Across the UK, 2020 winter wheat crops were pressured with yellow rust following a season of mixed weather. This was particularly evident at the Frontier 3D Thinking site at Haywold, Yorkshire, where trials provided valuable data on tolerance to this key disease.
“Although this year the average yields at Haywold appear to surpass the average tonnage across the rest of the UK, it’s important to note it is a very fertile, high-yielding site with a long growing season, so we always expect to see high yields. In fact, it was the only Frontier 3D Thinking site in 2020 to maintain its usual yield levels,” explains Christine Lilly, Frontier research and technical support manager.
“Yield performance has been consistent with previous years, with varieties such as SY Insitor, RGT Saki, RGT Gravity, Gleam, KWS Colosseum and KWS Kerrin all yielding well.”
However, Christine notes several of these varieties are very susceptible to disease, with septoria tritici usually presenting the biggest issue, but this season was dominated by yellow rust.
“The weather patterns from early establishment through the growing season meant we saw unusually high cases of yellow rust, so we were able to truly see how varieties coped under disease pressure and the value of a targeted fungicide programme.”
She explains the disease was present from February through to July, with higher levels than previously seen at the site.
“Ordinarily you would expect to see infection on the leaves, but we saw disease present on the ear of some varieties, even when a robust fungicide programme had been applied.
“The magnitude of disease presence across the site is most likely down to weather conditions and an increased number of susceptible varieties, including some where yellow rust had not been widespread in the past, such as KWS Extase.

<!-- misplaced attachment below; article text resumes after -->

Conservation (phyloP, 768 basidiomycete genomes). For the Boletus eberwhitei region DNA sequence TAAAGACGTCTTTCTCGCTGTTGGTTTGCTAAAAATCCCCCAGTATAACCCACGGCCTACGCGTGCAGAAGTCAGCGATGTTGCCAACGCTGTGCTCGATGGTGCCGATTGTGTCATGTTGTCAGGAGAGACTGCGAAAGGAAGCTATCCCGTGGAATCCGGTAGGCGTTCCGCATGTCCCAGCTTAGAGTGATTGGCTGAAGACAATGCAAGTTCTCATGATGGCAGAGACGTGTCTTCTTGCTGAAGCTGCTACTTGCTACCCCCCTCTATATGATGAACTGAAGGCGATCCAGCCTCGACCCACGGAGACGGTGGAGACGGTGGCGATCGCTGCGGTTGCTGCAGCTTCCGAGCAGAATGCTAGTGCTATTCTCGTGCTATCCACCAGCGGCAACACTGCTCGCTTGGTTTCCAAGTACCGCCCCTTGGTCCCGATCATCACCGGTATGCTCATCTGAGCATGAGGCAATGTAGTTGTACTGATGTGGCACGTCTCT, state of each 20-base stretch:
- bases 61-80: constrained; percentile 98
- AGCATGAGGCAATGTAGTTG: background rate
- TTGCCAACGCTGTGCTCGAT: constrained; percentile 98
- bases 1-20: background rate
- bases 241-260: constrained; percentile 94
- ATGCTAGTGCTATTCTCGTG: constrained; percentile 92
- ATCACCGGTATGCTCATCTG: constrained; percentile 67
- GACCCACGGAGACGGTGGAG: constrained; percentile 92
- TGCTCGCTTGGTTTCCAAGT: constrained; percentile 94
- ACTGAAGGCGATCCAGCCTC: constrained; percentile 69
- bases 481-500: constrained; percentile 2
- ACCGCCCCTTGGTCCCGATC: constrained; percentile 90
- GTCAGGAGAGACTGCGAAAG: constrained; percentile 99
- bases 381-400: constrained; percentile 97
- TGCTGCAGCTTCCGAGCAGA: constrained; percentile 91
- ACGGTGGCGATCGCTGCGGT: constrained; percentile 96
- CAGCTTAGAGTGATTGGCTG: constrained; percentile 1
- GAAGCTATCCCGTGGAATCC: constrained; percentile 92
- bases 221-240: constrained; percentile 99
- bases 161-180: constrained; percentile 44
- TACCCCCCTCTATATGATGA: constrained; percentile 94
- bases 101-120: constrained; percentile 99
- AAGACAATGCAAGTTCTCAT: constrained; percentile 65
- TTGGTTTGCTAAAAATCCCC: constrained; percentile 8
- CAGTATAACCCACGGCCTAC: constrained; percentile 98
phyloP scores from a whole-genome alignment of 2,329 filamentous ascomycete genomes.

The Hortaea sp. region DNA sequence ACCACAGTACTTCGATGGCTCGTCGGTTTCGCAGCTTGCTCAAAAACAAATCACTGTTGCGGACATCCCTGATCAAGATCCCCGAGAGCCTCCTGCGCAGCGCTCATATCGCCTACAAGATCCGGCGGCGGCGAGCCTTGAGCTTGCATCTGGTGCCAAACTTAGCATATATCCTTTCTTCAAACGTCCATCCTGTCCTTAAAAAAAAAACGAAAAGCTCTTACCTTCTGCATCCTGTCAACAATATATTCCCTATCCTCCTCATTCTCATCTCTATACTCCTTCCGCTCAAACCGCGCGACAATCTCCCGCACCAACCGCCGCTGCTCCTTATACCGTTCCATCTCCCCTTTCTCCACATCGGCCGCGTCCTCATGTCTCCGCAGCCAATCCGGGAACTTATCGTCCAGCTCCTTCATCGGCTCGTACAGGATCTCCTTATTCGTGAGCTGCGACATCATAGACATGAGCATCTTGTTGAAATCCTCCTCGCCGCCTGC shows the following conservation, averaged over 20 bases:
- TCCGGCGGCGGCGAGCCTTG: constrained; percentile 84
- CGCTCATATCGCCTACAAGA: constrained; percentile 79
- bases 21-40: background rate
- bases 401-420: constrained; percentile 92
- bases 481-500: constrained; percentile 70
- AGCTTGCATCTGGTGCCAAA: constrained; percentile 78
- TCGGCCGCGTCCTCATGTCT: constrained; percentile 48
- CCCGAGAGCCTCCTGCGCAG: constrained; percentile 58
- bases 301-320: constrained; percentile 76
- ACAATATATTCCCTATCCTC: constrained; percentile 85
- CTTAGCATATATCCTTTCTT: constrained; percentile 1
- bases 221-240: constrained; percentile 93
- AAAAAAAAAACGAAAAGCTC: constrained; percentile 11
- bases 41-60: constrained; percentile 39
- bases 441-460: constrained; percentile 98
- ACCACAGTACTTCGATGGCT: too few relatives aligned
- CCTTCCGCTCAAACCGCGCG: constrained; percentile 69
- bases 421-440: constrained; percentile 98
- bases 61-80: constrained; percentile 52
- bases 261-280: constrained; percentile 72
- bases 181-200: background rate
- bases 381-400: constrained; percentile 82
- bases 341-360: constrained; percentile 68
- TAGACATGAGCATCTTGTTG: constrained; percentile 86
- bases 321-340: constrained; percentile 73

So, as we move into the new season, we can reflect on this season’s results.
“Those varieties that gave high responses to fungicides in 2020 included KWS Kerrin, KWS Kinetic, Gleam, Shabras, RGT Wolverine (Europe’s first BYDV-resistant variety), KWS Zyatt and Skyfall,” notes Christine.
“These should be varieties that are monitored closely for onset of yellow rust and may require treatment in early spring, typically with a triazole.”
It is important to check product labels for the earliest application timing, she adds, and notes that 2021 will be the last season for epoxiconazole use – a very rust active triazole.
“This means yellow rust control will become more challenging in future seasons,” she continues.
However, at the other end of the spectrum some varieties were much less responsive to fungicides.
“These included KWS Colosseum, RGT Saki, Graham, KWS Extase and Costello, and are varieties which provide more flexibility in spray timings but still require a decent programme to get the optimum returns. Observations from other trials showed that follow-up fungicides needed to be prompt, as long gaps allowed fresh rust infection to develop. This is worth considering when planning timings next season.”
Christine concludes, “2020 was challenging for all sorts of reasons; however, it did provide us with a much-increased database on yellow rust susceptibility. This data has highlighted the value of a comprehensive fungicide regime for supporting yield in many of our key varieties and will enable us to fine tune decision-making for 2021.”